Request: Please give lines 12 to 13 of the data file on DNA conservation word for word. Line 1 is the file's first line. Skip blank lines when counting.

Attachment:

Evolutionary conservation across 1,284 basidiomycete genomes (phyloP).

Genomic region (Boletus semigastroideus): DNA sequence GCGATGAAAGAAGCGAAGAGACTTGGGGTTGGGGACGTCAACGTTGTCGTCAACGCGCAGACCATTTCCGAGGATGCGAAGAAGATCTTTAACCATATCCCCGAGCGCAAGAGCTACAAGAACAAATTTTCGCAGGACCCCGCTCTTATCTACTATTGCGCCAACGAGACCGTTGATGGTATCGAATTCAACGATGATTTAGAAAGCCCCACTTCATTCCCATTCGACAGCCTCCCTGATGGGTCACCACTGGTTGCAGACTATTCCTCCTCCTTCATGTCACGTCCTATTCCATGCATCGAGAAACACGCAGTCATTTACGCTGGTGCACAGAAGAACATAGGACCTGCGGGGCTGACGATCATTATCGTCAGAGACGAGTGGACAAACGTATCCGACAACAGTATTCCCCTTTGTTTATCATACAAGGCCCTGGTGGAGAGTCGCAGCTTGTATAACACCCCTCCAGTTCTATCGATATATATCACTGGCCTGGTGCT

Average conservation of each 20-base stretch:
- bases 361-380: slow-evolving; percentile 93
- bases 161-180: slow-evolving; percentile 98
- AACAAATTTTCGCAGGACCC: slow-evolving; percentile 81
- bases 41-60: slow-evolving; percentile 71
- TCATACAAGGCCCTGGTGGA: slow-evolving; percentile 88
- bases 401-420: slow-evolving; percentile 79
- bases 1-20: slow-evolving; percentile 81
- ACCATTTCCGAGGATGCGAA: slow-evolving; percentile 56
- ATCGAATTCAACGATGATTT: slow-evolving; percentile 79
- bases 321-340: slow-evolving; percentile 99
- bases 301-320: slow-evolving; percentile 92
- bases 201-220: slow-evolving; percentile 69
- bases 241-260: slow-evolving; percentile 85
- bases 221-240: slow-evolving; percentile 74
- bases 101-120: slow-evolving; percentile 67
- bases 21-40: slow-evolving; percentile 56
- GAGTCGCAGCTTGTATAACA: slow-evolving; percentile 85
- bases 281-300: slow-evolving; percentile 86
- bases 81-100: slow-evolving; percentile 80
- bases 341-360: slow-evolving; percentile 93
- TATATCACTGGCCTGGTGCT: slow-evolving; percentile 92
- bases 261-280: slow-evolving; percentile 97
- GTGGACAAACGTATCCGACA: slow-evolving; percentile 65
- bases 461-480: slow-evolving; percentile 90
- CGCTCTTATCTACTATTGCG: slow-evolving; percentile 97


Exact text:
- ATCGAATTCAACGATGATTT: slow-evolving; percentile 79
- bases 321-340: slow-evolving; percentile 99